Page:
Honda Civic Maintenance - Am I Too Old School?

I regularly go by the maintenance minder in our Honda Pilot- I assume it functions similarly to the Civic’s system.

The software takes into account engine runtime, operating conditions (temps- both coolant and ambient), loading, and mileage and comes up with a pretty reasonable estimate of oil life. For things such as transmission schedules, it basically goes roughly by mileage, and tacks on that service onto the oil change that’s closest. I actually find the maintenance minder to be a bit conservative- it getgularly throws an oil change for us at 6700 miles with 0% life left.

I’ve sanity checked the maintenance minder’s schedule by sending an oil analysis to Blackstone Labs. Great service those guys provide. After 7000 miles, the Mobil1 0W20 I had in there had a lot more life left in it. I would think that conventional oil would be nearer its end of life, but could probably be stretched as well.

As for long oil change intervals, my '03 VW Passat is now getting oil changes every 10,000 miles. Last oil analysis was very good, after 100,000 miles. Very little wear metals in my oil.

The 3000 mile oil change thing is a myth, pure and simple. You won’t hurt your engine by changing the oil too often, but you’ll lighten your wallet.

Others have addressed the oil issue. You asked also about coolant and transmission fluid.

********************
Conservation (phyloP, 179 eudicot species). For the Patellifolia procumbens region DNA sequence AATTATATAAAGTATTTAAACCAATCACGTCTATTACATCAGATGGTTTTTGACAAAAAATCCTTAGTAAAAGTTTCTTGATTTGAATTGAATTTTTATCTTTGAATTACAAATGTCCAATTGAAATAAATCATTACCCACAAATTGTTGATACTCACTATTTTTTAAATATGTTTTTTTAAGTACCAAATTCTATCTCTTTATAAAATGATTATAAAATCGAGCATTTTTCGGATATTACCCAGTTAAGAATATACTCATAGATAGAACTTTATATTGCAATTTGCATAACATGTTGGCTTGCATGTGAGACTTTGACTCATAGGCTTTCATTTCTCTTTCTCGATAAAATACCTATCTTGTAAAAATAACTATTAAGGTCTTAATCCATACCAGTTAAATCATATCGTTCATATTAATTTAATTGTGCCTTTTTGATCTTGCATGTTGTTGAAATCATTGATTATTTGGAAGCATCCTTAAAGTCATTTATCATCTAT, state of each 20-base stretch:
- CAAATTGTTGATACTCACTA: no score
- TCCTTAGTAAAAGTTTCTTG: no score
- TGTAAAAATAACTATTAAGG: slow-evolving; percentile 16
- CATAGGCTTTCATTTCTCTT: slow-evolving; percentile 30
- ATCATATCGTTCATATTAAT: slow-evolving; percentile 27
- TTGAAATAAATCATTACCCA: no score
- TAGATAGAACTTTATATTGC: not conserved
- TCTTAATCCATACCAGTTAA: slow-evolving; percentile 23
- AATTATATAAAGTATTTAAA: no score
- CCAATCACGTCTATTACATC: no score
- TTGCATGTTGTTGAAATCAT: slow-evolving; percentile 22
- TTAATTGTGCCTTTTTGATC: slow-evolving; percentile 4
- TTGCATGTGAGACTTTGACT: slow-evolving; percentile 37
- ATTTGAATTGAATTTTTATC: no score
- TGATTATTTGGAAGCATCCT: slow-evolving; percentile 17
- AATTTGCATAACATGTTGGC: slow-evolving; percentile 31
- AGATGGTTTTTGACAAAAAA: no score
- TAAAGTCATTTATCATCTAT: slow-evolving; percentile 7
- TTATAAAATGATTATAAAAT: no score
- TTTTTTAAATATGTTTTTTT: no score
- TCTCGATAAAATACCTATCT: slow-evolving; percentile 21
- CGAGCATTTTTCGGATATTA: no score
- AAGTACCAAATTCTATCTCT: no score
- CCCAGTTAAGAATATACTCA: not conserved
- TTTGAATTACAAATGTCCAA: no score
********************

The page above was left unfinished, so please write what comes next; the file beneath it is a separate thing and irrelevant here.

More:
My BMWs do not specify change intervals for coolant, and they say that the tranny fluid is “permanent”. Sure it is… That sounds good to a new buyer, but unless you want to rebuild the tranny before it hits 200k miles, I suggest replacing the tranny fluid every 50-100k miles, depending on how you drive the car.

I replace the coolant and brake fluid every two years in all four of my cars. Two of my cars are past the quarter-million mile mark.

I tend to replace the oil a bit more frequently than the car display suggests. The wifemobile that uses synthetic oil would go ~10k miles if I followed the indicator. I do it at about 6k

Constantino; glad to hear of your positive experience with stretching your oil change intervals. Performing oil analysis is certainly a good check on your engine minder. It is used extensively on expensive industrial equipment to OPTIMIZE the drain interval.

Oil drain intervals are a function of vehicle engine condition, use and climate. Please indicate what your driving pattern is and what you local climate is like. I would not want a reader in Minnesota who parks his Vokswagen outside in the winter without a block heater to go 10,000 miles between oil changes.

My own experience on a small block Chevy (with no blowby) with normal dino oil was that at 3000 miles of summer driving the total wear metal count was 60 parts per million (ppm); compared to a “condemn level” of 200ppm as per EXXON/Mobil guidelines. Additive depletion was about 50%. Viscosity was in range. Total Acid/Base number was in range. This would indicate that summer driving would allow 6000 miles or more on the same oil.

However, winter short trip driving creates contaminants in the oil without depleting the other qualities of the oil. I don’t trust the computer to catch blowby, soot and condensation.

A few years back GM’s research division published a paper on measuring oil life chemically by using acidity as the measure. It worked very well, but such a system is expensive to install and tricky to keep operating properly for the life of the vehicle. The computer simulation is cheaper and more reliable, but may not be accurate for all situations.

Since oil is cheap and engines expensive I would use the more frequent intervals to ensure the maximum engine life.